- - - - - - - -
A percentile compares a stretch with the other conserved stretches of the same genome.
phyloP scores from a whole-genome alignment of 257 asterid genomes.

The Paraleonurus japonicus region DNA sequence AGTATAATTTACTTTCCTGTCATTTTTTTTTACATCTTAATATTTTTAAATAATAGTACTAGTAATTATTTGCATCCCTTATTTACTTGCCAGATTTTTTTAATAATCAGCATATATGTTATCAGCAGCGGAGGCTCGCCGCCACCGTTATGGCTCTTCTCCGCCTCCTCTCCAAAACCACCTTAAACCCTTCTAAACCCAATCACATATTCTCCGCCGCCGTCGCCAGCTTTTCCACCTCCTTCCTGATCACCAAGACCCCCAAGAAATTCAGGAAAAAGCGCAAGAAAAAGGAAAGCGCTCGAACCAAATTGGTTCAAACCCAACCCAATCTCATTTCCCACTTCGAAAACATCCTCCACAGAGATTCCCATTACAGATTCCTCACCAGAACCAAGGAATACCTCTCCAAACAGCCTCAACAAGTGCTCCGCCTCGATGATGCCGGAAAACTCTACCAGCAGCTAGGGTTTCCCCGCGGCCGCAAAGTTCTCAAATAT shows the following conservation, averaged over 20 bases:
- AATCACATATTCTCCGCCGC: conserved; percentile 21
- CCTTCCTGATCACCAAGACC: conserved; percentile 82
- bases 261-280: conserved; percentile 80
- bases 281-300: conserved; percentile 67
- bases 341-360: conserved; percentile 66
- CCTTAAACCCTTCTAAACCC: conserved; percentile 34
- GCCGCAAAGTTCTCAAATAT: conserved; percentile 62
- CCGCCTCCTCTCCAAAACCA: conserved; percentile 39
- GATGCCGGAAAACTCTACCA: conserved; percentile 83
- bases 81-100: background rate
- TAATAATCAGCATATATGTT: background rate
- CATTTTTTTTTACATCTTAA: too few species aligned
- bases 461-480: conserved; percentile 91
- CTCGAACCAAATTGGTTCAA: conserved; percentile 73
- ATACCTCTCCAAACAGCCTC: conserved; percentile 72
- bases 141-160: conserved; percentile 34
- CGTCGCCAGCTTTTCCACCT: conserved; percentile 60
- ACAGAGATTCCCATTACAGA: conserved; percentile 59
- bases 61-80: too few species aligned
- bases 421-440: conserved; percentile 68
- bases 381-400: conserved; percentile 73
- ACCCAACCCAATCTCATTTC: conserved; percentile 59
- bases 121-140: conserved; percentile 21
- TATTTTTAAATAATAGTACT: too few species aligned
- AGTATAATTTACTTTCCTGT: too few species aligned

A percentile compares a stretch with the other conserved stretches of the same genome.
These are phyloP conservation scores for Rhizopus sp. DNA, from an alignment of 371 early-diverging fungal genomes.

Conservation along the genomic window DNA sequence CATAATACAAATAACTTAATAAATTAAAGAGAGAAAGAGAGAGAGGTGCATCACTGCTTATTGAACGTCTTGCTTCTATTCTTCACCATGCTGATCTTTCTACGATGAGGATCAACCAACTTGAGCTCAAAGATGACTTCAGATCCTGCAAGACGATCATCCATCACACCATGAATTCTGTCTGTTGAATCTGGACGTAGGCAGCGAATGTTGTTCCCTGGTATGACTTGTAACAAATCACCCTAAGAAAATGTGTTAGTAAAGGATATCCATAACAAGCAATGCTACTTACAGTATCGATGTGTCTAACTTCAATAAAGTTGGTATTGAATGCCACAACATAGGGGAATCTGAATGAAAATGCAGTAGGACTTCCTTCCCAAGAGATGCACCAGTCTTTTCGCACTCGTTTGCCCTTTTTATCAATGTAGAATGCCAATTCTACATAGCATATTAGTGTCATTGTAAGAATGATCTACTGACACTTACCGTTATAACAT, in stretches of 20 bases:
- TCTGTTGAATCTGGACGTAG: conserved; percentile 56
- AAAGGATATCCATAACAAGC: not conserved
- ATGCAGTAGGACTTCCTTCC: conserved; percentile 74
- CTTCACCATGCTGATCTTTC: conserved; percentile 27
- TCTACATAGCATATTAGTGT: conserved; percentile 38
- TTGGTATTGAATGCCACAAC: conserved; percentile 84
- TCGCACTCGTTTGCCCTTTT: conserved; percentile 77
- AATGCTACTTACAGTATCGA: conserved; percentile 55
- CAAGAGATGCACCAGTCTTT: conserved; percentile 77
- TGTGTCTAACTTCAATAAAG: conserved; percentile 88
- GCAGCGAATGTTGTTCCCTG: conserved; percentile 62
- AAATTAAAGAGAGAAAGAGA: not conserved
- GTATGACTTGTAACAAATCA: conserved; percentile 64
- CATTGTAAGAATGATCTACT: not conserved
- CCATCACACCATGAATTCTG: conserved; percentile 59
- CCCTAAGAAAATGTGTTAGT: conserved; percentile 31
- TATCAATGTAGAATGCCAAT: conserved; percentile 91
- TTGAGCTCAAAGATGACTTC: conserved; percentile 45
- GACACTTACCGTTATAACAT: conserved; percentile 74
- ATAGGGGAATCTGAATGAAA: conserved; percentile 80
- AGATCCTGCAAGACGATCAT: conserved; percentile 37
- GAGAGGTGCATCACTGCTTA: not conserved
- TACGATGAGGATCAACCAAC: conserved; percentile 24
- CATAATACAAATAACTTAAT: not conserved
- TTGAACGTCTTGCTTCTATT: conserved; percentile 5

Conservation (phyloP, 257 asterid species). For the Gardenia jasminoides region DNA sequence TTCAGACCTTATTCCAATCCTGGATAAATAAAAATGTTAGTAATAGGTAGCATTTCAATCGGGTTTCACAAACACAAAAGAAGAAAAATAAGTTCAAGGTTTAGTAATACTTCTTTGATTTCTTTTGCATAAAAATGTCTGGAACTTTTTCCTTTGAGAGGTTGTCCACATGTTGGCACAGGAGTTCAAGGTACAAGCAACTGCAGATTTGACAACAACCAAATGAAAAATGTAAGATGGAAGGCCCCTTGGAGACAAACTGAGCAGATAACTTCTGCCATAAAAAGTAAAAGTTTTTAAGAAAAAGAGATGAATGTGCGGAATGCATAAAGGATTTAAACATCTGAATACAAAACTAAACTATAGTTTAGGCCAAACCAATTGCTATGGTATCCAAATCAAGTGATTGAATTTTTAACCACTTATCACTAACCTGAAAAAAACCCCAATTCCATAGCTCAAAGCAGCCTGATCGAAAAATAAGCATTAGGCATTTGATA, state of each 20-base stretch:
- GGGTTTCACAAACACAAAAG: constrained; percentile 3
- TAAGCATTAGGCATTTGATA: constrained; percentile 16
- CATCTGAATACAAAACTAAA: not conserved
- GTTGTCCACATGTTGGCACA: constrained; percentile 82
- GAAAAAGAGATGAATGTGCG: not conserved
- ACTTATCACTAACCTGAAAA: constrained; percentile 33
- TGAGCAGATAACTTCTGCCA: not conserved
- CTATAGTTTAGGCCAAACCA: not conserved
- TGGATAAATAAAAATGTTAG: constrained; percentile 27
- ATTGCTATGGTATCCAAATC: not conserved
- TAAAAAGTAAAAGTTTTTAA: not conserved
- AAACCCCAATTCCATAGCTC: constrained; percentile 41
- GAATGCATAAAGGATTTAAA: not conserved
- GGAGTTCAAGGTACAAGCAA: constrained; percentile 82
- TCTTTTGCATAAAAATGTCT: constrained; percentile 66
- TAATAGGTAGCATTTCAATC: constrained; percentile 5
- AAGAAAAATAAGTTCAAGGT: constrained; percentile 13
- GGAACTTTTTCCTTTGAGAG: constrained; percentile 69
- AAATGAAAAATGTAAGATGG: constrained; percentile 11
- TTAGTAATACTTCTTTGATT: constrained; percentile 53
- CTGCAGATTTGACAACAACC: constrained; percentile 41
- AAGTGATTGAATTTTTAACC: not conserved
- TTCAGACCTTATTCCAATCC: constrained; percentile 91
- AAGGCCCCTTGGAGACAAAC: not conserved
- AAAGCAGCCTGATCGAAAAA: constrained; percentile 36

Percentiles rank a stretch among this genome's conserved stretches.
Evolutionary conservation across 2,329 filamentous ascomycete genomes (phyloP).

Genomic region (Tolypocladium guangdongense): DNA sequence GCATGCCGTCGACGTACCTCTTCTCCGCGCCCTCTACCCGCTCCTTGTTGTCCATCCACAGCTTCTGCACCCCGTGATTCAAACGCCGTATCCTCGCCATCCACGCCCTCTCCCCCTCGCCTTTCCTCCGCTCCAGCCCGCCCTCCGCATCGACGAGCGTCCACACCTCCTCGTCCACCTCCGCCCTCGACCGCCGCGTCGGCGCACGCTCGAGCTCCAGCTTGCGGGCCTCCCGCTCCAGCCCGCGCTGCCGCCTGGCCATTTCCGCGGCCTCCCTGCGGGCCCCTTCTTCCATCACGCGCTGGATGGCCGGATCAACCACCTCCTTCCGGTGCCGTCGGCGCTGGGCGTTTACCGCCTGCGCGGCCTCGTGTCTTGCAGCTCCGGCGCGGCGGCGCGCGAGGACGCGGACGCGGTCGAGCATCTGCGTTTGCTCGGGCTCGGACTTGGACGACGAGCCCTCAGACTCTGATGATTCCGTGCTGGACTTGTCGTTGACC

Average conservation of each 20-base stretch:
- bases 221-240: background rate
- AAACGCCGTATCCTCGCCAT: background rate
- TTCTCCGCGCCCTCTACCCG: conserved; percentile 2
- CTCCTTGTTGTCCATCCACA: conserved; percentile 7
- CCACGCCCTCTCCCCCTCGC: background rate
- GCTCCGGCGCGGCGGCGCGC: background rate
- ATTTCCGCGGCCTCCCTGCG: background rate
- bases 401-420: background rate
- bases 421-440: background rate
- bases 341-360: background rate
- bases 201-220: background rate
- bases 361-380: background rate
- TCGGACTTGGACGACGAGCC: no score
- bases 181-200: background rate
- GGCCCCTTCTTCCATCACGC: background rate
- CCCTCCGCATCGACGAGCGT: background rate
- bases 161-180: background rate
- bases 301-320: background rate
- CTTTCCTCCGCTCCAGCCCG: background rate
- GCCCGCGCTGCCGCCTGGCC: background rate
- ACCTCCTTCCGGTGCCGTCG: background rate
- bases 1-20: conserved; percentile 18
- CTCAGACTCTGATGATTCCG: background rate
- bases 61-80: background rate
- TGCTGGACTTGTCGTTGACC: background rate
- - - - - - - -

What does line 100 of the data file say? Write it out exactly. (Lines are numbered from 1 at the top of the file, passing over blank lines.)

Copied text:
- bases 181-200: background rate